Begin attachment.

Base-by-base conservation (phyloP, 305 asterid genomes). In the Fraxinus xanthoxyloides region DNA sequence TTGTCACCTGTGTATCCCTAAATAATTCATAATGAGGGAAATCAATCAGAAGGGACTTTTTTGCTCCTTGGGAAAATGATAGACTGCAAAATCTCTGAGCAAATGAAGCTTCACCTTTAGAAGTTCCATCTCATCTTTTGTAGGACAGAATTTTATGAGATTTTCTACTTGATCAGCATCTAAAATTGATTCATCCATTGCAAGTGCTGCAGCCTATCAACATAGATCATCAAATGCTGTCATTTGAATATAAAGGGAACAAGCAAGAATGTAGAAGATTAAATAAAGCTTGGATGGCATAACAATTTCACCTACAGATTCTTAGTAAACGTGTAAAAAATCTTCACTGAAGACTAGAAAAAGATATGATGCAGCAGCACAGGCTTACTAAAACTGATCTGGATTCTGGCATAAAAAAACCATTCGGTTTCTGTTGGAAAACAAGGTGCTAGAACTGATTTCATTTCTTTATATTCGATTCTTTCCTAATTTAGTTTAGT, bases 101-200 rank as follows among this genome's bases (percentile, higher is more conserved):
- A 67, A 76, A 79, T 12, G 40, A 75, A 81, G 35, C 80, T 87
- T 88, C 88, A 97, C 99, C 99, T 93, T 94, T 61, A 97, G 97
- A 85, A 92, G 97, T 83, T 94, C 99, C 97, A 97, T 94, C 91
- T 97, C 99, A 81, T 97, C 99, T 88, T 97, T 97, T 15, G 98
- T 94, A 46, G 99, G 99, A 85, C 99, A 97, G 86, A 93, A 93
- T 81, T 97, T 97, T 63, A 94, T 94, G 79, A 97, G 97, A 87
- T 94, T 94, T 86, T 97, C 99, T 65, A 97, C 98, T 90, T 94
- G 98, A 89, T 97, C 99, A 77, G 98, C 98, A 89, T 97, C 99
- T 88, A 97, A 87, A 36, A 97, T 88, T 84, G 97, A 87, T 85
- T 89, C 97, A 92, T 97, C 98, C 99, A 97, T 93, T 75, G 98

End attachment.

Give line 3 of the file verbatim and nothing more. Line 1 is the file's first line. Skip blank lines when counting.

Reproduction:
- T 88, C 88, A 97, C 99, C 99, T 93, T 94, T 61, A 97, G 97